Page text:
The shelves in American bookstores relating to politics over the last few years have become dominated by titles such “How to kill a liberal and get away with it”, or “How to dice a conservative and serve them for dinner without wasting pepper”. I often think when faced with all these sensationalist titles that the political section needs to be broken into extremist and moderate so I can avoid the rubbish.
I picked up the book Fiasco by Thomas Ricks recently. Despite its emotive title it is a scholarly work from a journalistic point of view, building its argument from interviews rather than appeals to academic, philosophical or doctrinal works. It could as easily have been titled; Errors of omission and commission in strategy and policy during the Iraq War.
The book focuses heavily on strategy and policy though not above the departments intimately involved in the Iraq War. For instance the President and Vice President rarely appear in the book, and even Donald Rumsfield only appears in as much as his interaction with the CPA, US Army and pre-war planning.
The book is not a hatchet job either despite being critical of both the military and civil leadership in terms of the absence of any strategy, the organisational mis-management and the lack of post-tactical planning. All those who declined to be interviewed were given the right of reply after the relevant chapter was finished. It seems in General Odierno’s case his reply was published in the book.
Ricks’ discussion of the insurgency is interesting, he writes;
Every insurgency faces three basic challenges as it begins: arming, financing, and recruiting. A peculiarity of the war in Iraq is that the Iraqi insurgency appears to have had little difficulty in any of those areas, in part because of US policy blunders.
The missteps made in 2003 appear to be a major reason that the anti-US forces burgeoned despite their narrow appeal, both geographically and ideologically.
The US Military found conventional arms dumps everywhere in Iraq, and Hussein’s response to US military dominance prior to the war seems to suggest that these dumps were set up for Baathists to conduct a resistance movement. The US commanders that found these dumps of rifles, RPGs, explosives and ammunition did not blow them up as is their normal practice. They were wary that there were chemical and biological weapons in the arms caches and didn’t want to expose their troops to them.
Early on in the lead-up to the Iraq War the Bush Administration set their policy and then used intelligence to support that policy. It appears that many lower level intelligence officers, seeing the likes of Cheney, Rumsfield and Powell state so authoritatively that Hussein had chemical and biological weapons, assumed that the Executive Cabinet had access to intelligence information that they did not. It seems that as the intelligence reports went through filter after filter – ending with George Tenet – any language of uncertainty was removed.
It is likely that the US Army, if it had known that there was little risk from chemical and biological weapons – as was the case – then each arms cache would have been blown sky high as soon as it was found. This would have hampered the insurgency’s ability to arm itself.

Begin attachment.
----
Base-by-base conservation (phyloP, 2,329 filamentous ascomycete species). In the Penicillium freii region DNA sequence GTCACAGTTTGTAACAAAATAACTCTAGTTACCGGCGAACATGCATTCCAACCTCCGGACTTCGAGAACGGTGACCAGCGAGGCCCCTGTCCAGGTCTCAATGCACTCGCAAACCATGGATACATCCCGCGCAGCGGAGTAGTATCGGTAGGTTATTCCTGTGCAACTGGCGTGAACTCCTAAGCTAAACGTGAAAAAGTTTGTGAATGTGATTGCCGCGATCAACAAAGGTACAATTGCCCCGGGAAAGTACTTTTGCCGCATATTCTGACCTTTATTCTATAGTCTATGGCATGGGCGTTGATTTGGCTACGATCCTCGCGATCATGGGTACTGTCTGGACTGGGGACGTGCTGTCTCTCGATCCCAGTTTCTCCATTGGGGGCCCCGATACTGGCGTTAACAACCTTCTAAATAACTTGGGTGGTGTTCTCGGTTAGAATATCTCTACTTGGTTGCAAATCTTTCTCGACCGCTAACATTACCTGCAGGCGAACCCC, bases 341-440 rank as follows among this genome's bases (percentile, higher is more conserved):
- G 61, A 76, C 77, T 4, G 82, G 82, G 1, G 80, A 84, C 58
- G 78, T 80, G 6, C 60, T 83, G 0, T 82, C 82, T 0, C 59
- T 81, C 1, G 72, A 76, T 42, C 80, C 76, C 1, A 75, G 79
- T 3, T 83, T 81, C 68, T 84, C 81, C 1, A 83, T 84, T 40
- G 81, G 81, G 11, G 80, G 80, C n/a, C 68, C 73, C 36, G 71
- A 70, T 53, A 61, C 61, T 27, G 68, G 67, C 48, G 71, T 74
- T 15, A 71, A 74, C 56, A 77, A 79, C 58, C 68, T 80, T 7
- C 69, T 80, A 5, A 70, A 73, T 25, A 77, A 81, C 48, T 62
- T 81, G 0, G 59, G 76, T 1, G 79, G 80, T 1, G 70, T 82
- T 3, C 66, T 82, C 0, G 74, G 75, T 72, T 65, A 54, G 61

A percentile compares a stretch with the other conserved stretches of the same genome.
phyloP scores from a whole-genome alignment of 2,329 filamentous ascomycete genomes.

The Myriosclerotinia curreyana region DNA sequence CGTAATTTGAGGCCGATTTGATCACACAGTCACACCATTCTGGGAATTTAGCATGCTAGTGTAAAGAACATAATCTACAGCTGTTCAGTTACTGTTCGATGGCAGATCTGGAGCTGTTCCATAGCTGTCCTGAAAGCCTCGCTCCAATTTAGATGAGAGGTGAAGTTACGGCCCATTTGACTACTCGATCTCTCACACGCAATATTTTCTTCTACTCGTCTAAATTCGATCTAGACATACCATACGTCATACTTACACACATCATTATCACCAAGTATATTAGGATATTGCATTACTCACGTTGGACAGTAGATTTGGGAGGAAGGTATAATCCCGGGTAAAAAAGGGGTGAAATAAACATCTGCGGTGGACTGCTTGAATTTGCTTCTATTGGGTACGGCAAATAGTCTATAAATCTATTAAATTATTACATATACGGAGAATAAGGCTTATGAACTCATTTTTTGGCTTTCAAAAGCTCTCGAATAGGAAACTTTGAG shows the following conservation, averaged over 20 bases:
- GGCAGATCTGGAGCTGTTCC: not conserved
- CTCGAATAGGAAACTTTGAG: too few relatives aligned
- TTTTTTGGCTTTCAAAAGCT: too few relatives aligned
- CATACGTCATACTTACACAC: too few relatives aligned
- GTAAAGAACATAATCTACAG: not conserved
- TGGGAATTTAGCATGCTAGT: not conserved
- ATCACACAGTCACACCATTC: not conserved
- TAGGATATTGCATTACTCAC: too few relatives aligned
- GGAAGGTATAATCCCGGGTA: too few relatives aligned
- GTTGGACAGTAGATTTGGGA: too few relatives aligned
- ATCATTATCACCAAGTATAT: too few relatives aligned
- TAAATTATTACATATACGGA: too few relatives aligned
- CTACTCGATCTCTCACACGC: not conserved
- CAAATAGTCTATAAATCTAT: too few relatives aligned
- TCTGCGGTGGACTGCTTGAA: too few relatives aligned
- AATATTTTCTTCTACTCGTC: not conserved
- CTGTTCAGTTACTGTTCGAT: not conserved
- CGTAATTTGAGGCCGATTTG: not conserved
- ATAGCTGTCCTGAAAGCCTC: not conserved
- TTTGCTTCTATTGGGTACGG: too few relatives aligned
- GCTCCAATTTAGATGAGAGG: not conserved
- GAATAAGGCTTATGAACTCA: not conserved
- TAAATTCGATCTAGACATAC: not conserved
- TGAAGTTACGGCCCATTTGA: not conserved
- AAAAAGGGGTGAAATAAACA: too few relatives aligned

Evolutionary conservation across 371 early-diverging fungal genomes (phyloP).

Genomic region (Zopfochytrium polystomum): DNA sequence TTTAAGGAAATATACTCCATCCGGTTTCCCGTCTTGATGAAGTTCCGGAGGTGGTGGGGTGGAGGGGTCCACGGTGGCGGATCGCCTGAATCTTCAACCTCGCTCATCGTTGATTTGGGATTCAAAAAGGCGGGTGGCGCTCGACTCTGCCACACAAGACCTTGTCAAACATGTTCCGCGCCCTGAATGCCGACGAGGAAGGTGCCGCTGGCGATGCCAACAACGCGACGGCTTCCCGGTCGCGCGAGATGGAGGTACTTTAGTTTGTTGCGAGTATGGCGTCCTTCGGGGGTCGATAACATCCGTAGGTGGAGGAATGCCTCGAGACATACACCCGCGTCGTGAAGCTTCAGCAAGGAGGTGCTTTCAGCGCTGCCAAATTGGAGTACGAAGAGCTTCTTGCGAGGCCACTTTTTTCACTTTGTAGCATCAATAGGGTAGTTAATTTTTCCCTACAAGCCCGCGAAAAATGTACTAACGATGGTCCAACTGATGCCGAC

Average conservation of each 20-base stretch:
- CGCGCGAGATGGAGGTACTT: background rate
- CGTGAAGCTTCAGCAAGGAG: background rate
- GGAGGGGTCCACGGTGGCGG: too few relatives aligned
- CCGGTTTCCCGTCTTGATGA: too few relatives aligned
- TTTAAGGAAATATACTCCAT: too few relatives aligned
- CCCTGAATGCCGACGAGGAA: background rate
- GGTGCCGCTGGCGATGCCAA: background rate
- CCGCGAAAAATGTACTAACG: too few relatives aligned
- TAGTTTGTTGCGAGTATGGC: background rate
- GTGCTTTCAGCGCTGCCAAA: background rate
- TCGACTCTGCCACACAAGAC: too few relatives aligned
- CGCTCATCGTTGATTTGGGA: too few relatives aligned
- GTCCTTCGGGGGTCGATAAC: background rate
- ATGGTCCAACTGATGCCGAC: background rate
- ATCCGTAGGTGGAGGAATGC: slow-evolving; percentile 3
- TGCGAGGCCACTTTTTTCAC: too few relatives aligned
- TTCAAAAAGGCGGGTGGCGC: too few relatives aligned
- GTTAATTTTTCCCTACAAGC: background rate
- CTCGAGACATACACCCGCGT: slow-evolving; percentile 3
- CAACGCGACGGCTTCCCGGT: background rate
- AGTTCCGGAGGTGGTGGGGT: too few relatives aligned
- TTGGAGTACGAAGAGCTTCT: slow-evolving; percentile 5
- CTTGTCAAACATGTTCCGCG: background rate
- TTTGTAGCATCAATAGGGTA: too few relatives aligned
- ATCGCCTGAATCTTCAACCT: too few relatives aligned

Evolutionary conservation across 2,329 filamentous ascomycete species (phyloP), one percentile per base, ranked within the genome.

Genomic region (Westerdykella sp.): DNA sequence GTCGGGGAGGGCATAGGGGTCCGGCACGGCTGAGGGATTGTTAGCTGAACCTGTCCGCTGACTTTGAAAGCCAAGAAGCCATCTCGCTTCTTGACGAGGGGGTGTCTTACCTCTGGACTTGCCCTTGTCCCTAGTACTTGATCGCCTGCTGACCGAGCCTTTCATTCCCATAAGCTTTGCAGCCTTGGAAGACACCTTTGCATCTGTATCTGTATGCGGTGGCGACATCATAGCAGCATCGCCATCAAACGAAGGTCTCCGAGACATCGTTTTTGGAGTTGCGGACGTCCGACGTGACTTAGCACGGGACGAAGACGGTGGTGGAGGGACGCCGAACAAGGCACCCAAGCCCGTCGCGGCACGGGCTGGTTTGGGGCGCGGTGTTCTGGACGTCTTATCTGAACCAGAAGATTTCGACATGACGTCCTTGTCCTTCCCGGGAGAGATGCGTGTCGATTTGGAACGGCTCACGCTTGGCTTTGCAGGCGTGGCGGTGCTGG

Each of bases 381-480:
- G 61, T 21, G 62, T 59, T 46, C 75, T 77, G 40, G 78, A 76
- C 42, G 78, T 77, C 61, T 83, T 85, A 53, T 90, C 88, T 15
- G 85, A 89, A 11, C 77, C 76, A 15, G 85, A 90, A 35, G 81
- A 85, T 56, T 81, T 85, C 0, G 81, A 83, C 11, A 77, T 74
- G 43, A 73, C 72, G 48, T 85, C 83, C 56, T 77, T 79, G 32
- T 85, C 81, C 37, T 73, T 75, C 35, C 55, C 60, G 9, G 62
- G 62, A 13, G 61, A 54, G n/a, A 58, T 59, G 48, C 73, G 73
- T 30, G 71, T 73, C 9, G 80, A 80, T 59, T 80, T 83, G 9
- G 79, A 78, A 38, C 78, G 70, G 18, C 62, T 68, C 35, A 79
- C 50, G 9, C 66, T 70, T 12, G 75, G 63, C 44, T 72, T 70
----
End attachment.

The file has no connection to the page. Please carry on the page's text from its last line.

A second concern was that Rumsfield’s small force doctrine and Franks’ “speed kills” doctrine left no forces behind to guard those dumps. Ricks also points out that one of the tasks a defeated Iraqi Army could have been put to in the immediate aftermath would have been to guard those dumps from looting.
Ricks cautiously points out that the finance part of the insurgency equation is a ‘murky’ area, but mentions that several convoys seen leaving Iraq contained high level Baathists with “cash, gold and other valuables”. The other issue was that no serious attempt to contain the Iraqi borders was made until twelve months after the defeat of Hussein’s forces and the US taking of Baghdad.
On the issue of where the insurgency got its recruitment from Ricks’ writes;
But it was in the third area, recruiting, that the US effort inadvertently gave the insurgency its biggest boost. Finding new members is usually the most difficult of tasks for the insurgent cause, especially in its first growth, because it requires its members to expose themselves somewhat to the public and to the police.
US policies – both military and civilian – helped solve this problem. The de-Baathification order created a class of disenfranchised, threatened leaders. … But those leaders still need rank-and-file members. The dissolution of the army gave them a manpower pool of tens of thousands of angry, unemployed soldiers.
It appears that both of these policies where Paul Bremer’s and went against the policies of Jay Garner – the previous CPA commander – and the US Army. It also does not seem that these decisions were approved by Rumsfield even though Bremer claimed they were.
I get the feeling from Ricks’ writing that he believes the project to remake Iraq, and settle it down to a secure and democratic nation, was possible with the right strategy, leadership and force structure. Three things that the CPA and US Army were missing in Iraq.